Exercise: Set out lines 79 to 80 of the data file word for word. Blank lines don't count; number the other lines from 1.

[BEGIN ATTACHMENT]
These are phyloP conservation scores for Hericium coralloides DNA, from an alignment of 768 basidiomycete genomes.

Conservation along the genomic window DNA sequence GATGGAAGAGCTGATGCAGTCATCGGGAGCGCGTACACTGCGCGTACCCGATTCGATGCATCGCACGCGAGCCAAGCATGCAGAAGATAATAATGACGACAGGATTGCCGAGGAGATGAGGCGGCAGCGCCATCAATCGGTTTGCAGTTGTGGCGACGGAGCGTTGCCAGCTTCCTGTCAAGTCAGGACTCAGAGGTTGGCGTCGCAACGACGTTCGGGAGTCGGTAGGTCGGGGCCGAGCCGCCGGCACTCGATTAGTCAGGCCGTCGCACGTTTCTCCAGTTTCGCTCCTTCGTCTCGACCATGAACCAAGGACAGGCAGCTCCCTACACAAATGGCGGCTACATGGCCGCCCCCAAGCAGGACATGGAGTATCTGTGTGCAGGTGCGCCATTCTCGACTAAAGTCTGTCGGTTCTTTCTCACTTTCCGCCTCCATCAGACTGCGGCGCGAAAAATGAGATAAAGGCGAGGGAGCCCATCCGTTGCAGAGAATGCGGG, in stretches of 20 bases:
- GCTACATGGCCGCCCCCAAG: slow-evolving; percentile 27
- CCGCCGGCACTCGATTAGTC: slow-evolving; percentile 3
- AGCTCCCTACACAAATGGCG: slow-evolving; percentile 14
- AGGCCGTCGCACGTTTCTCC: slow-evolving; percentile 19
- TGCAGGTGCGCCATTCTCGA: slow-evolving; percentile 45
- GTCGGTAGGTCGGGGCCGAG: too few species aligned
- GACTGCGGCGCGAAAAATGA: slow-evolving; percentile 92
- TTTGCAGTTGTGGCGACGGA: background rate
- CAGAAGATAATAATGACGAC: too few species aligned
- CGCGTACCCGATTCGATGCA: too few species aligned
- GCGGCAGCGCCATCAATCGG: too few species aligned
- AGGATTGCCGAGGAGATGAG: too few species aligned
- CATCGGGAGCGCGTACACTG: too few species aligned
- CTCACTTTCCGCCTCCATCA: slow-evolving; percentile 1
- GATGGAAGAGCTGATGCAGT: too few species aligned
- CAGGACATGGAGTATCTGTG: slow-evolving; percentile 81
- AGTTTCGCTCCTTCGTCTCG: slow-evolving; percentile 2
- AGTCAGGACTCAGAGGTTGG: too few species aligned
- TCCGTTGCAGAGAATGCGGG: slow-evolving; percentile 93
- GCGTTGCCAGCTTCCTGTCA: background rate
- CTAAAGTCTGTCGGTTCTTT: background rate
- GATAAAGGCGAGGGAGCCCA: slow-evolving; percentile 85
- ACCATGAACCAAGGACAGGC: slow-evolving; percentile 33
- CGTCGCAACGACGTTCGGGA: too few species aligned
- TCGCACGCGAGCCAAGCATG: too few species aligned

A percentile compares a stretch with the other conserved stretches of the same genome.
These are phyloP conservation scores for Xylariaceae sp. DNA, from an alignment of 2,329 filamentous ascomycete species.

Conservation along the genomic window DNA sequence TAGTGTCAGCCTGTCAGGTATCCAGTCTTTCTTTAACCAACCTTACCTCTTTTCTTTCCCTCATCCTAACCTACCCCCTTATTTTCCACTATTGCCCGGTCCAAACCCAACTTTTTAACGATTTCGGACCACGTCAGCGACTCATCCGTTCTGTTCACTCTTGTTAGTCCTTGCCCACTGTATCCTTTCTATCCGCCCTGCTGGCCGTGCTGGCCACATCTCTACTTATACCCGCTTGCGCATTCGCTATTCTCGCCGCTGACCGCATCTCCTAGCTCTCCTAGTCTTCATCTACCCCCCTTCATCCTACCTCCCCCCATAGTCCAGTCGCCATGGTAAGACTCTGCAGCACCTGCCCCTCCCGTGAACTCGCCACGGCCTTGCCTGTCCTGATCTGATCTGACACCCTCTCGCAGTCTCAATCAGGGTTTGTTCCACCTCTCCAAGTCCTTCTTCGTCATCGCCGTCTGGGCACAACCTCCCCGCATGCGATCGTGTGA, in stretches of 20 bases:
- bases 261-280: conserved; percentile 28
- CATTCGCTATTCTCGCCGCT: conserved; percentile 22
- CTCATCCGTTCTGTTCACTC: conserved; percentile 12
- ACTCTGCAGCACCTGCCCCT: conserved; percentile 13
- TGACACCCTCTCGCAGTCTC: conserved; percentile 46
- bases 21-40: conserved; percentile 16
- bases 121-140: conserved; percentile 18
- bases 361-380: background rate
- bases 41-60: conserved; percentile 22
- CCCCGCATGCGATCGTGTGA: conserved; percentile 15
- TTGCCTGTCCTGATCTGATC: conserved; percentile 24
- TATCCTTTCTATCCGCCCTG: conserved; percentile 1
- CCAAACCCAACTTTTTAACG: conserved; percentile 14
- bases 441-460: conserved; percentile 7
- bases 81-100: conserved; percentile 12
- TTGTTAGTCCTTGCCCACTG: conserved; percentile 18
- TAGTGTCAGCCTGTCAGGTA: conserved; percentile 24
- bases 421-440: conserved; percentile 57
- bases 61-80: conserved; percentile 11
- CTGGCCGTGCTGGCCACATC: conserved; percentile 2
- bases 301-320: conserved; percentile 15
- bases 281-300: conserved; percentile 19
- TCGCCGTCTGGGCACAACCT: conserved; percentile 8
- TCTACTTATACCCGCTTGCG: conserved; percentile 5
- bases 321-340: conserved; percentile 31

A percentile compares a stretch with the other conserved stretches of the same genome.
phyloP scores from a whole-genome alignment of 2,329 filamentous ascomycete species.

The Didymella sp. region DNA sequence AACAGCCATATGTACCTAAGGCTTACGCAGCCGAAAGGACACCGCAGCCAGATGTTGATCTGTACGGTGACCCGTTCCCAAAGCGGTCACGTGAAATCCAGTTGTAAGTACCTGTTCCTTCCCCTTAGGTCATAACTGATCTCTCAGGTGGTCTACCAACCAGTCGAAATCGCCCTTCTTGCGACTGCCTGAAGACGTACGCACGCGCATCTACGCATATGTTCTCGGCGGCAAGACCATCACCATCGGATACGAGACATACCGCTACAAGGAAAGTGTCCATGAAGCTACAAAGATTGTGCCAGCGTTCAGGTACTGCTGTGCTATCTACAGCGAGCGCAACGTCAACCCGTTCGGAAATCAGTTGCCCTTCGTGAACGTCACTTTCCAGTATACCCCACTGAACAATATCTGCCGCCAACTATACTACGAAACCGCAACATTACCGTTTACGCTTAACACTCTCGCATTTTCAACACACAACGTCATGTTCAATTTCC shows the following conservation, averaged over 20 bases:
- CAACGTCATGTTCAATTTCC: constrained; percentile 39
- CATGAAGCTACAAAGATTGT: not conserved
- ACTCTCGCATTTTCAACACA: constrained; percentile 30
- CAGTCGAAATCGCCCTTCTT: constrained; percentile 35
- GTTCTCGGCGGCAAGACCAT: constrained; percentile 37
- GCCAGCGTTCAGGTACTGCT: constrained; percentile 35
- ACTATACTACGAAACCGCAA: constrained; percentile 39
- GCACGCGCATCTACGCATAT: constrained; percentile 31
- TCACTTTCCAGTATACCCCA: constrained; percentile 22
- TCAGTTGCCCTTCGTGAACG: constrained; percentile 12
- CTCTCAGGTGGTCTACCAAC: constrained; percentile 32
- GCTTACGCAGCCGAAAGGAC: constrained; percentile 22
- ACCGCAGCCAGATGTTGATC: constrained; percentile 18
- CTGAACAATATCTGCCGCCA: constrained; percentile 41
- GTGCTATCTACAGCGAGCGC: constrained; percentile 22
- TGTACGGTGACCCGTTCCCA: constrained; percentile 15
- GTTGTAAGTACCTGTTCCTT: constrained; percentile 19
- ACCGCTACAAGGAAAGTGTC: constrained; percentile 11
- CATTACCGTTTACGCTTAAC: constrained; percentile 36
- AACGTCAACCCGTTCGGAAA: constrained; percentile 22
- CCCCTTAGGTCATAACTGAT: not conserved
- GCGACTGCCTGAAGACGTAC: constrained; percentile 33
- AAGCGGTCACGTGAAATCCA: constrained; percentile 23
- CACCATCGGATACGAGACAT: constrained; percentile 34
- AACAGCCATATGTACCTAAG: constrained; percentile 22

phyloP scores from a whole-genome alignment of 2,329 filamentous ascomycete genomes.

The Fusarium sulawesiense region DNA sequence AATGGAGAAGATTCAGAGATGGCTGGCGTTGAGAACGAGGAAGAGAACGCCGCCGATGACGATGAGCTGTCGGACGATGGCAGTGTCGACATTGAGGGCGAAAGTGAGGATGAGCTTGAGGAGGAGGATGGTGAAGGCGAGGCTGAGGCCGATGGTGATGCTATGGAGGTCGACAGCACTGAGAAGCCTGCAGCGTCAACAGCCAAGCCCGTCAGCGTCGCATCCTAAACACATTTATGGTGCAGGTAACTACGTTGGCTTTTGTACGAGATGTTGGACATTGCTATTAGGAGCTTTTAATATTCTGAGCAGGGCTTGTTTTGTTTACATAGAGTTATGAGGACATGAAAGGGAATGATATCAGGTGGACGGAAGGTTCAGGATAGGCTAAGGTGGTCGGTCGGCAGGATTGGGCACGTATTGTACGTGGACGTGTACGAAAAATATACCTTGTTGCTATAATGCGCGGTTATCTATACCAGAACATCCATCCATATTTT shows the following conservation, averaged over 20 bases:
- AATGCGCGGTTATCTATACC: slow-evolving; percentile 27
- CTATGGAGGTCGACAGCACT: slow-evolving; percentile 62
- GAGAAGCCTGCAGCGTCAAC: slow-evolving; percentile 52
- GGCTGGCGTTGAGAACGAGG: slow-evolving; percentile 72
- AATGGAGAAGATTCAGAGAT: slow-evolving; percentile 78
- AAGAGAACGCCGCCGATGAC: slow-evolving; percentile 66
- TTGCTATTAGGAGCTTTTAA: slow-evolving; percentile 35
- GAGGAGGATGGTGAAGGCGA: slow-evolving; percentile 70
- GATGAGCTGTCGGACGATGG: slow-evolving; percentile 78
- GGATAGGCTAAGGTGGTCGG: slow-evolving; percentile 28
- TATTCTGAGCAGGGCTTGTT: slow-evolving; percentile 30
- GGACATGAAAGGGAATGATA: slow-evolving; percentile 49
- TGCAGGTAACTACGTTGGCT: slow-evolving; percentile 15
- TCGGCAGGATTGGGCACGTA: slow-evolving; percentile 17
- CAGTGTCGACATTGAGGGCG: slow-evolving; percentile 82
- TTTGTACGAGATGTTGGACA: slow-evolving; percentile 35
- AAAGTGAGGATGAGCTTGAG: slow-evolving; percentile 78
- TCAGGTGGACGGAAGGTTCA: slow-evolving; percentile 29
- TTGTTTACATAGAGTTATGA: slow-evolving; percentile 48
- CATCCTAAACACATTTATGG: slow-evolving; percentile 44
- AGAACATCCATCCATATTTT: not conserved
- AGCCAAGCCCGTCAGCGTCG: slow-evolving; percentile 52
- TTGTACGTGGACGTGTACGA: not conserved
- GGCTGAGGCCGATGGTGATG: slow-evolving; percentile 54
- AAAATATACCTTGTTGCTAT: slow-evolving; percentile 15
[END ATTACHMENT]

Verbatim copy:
- CCCCTTAGGTCATAACTGAT: not conserved
- GCGACTGCCTGAAGACGTAC: constrained; percentile 33